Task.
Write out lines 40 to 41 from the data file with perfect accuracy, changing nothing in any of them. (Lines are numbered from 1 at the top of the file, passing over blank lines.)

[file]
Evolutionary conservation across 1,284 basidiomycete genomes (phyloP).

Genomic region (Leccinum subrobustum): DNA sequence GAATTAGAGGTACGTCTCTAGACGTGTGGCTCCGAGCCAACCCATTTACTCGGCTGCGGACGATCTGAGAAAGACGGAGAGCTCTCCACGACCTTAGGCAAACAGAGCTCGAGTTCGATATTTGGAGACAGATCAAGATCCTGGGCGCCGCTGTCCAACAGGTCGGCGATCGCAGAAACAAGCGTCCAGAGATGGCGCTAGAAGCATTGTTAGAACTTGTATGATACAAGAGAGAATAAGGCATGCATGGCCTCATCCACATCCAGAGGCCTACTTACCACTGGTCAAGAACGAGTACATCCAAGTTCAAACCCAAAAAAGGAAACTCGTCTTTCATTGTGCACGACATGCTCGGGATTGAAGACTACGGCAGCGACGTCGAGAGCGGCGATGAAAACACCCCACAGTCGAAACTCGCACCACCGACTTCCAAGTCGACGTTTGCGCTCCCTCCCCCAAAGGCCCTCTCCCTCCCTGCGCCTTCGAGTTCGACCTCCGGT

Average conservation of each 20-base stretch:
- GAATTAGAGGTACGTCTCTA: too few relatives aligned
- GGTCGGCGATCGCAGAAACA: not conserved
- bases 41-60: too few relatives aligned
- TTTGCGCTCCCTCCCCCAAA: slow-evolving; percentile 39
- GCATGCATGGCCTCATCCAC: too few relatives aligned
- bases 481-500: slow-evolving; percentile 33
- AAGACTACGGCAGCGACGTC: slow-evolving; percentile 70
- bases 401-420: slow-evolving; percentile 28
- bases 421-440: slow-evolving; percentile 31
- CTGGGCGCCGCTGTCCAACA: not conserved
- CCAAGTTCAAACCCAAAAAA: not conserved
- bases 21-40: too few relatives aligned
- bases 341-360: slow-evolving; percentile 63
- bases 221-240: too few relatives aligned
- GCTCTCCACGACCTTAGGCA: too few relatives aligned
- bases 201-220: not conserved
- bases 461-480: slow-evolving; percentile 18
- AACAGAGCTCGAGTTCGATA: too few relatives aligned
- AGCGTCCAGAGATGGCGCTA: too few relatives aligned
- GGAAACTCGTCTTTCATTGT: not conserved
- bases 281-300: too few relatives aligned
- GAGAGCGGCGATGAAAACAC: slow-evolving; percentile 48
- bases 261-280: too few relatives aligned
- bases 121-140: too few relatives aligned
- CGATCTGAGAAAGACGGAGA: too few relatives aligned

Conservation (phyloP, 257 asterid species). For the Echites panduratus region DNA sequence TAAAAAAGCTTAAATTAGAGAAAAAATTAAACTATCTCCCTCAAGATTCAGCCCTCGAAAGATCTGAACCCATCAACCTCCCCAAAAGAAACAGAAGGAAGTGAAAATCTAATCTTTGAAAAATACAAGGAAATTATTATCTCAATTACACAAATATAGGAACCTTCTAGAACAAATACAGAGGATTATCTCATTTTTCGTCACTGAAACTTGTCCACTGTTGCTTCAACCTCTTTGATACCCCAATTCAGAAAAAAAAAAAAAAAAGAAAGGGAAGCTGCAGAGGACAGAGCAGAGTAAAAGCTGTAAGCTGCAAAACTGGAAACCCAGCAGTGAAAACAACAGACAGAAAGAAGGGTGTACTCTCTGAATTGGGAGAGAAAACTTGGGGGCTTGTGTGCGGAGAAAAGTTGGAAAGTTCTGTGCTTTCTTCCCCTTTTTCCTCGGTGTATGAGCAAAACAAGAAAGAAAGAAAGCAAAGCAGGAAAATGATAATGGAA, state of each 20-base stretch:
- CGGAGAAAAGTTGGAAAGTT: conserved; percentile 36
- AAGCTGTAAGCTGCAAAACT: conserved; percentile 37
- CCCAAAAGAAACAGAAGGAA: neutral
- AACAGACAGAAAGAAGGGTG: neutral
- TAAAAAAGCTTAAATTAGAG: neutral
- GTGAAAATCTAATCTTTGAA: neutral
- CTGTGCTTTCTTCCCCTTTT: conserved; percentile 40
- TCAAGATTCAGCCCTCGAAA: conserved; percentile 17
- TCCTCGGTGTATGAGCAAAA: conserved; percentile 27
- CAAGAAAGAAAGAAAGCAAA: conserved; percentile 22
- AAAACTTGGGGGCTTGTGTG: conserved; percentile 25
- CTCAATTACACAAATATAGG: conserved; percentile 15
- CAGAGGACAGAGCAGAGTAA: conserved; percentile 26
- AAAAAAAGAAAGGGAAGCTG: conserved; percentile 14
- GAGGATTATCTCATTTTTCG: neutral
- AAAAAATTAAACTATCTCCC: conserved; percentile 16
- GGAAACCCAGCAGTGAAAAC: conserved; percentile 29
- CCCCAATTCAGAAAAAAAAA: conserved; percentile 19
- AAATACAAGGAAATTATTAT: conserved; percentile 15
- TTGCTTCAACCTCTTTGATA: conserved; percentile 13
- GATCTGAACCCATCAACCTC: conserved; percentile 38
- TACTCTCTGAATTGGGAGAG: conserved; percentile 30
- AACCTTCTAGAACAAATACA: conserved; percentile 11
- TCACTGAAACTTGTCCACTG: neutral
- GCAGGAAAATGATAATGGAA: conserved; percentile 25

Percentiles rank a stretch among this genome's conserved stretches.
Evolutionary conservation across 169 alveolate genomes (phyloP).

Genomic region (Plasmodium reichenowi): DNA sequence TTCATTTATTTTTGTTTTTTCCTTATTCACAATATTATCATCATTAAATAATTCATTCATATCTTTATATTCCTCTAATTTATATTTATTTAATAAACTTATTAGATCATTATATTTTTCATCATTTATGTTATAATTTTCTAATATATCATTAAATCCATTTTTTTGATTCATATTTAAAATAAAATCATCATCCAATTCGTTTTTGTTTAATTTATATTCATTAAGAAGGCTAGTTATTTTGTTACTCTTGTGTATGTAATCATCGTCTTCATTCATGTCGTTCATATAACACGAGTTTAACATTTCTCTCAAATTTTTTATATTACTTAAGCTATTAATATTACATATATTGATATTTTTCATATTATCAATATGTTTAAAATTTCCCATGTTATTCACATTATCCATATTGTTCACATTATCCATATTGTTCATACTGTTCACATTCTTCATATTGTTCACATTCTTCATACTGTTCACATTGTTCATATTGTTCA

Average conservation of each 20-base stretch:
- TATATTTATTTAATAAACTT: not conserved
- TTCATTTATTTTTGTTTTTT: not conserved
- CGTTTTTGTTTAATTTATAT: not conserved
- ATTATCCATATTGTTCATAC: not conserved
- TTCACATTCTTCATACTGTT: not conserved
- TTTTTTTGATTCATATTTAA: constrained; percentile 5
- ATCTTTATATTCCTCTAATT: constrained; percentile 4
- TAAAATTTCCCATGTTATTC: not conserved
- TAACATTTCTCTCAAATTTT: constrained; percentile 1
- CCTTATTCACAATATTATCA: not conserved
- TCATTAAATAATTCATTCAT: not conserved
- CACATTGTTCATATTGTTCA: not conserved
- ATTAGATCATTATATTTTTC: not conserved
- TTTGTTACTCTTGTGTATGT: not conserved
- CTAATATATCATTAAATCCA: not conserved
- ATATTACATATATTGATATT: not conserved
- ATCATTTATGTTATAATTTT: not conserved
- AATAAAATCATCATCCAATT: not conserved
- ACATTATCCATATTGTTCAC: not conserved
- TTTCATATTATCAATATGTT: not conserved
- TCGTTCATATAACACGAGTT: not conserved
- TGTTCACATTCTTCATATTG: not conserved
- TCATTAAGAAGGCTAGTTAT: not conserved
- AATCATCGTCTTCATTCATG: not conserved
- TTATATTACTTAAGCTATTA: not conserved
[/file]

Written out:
- AAAACTTGGGGGCTTGTGTG: conserved; percentile 25
- CTCAATTACACAAATATAGG: conserved; percentile 15